The Simple Art Of Cooking: Stay Warm With Soups

Greek Chicken Soup

Taking the chill off winter for me starts with homemade chicken stock to use as a base for a couple of simple soups. One of my favorite basic soups starts with simmering the stock with julienne of fresh ginger to flavor the broth then adding blanched winter greens, seasoning and that’s it. Another favorite is avgolemono, a classic Greek soup, generally made with rice, which I adapted to substitute orzo which is toasted ahead, cooked in the broth then tempered with a lemon–egg mixture. Just thinking of these soups is indeed a remedy for the chill of winter—and delicious too!

If you are intimidated by the idea of making a basic chicken stock think of it this way. The carcass and bones from a roasted chicken, whether home roasted or store bought is the beginning. Place it into a large pasta pot with a carrot, a rib of celery or two, a couple of parsley or thyme sprigs, that are lingering in your fridge vegetable draw, a few peppercorns and an onion stuck with a couple of cloves; cover with cold tap water then simmer slowly for two to three hours to obtain a rich, savory liquid and drain. This basic ingredient in the collective world of seasoning is the foundation for many a fine soup. Home cooked soups are easy to prepare and one of the few foods that freeze successfully.


Ginger Soup With Greens

This Chinese-style soup is remarkably simple to prepare. Just simmer your homemade stock with lots of fresh ginger; add partially cooked greens and serve.

Makes 8 servings

1 large bunch fresh winter greens such as mustard greens, Swiss chard or escarole.

8 cups home-made or low-sodium chicken stock

3 to 4 tablespoons julienne of fresh ginger

1 teaspoon kosher salt

Freshly ground pepper


1. Trim and thoroughly wash greens, discarding any bruised leaves.

2. In a large saucepan bring several quarts of water to the boil. Add greens and cook about 3 minutes, until tender. If using Swiss chard cut leaves away from stems and cook separately until greens and/or stems are tender. Drain greens and quickly rinse under a spray of cool water to stop the cooking. Spread on a dry kitchen towel to absorb excess moisture. Cut leaves into halves or thirds.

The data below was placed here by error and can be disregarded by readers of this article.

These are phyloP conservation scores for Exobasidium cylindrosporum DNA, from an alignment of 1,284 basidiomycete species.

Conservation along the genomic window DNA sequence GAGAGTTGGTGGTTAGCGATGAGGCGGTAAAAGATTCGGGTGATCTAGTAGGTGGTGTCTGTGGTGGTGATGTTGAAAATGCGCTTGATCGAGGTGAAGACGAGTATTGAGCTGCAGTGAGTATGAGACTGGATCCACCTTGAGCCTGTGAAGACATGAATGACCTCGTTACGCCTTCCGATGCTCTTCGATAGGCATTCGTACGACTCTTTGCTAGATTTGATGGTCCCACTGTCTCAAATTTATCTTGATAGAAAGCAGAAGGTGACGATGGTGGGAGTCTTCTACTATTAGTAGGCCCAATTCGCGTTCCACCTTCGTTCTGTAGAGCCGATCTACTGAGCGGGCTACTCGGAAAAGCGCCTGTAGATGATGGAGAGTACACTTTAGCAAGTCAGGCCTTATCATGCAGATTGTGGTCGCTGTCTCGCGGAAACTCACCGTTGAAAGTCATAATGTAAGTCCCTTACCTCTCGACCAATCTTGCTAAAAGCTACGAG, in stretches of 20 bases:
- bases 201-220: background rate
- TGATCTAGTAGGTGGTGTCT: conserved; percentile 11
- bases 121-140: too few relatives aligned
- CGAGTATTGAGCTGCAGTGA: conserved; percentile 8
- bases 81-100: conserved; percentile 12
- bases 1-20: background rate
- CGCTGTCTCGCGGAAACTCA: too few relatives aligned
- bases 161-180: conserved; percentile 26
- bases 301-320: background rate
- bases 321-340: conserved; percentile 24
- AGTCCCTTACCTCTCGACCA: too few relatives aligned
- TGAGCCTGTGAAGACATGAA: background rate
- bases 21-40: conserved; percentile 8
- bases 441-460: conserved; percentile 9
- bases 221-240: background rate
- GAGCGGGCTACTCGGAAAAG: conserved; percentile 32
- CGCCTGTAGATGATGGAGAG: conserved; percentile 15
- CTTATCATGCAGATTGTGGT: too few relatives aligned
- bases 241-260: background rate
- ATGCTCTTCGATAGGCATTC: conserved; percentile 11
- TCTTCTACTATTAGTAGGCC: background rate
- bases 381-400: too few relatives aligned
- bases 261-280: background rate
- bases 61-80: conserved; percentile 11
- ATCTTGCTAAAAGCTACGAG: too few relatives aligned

3. Combine stock and ginger in a large saucepan, bring to the edge of a boil and allow to simmer 15 to 20 minutes. By that time the broth will be nicely flavored with ginger. Season with salt and pepper taste. Add the prepared greens, cook for 2 to 3 minutes longer and serve hot.

To Prepare Ahead: Follow steps 1 and 2 several hours ahead. Complete step 3 just before serving.

Reprinted from Silvia’s new e-book, The Simple Art of Cooking.



This classic Greek lemon soup has the surprise taste of mint. To heighten the flavor of the soup, toast orzo ahead until a light brown color.

Serves 4 to 6

4 cups homemade or low-sodium chicken stock

1/3 cup uncooked Greek orzo, toasted*

1 rib celery, trimmed, rinsed and sliced thin

1 large boneless, skinless chicken breast, cut into 1/2-inch dice

3/4 teaspoon kosher salt

Freshly ground pepper to taste

2 eggs

6 to 7 tablespoons fresh lemon juice

2 teaspoons fresh-snipped mint leaves


1. In a saucepan bring stock to a boil; add toasted orzo and celery and cook, covered, over medium heat, about 6 to 8 minutes. Add diced chicken and simmer 8 minutes longer. Season with salt and pepper and taste to be sure orzo is tender.

2. In a mixing bowl, beat eggs until frothy. Add lemon juice and stir to mix. Temper the mixture by adding a ladleful or two of the hot soup to egg mixture and stir to mix. In a slow, steady stream, return egg mixture to saucepan, whisking soup constantly over low heat. Continue to whisk soup and heat just to the edge of a boil. Do no allow the soup to boil or the eggs will curdle. Serve hot in warm bowls, garnished with a touch of mint.

*To toast orzo—spread the full package of orzo in a jellyroll pan and place in a 375°F oven. Toast for 10 minutes to color slightly; remove pan from oven and redistribute orzo. Return orzo to oven for 5 to 6 minutes to color more evenly. Use quantity as indicated in recipe and store remaining toasted orzo in a glass screw-top jar

Above recipe adapted from Silvia Lehrer’s Cooking at Cooktique, Doubleday.

Visit Silvia’s website at to read her blogs and more recipes.


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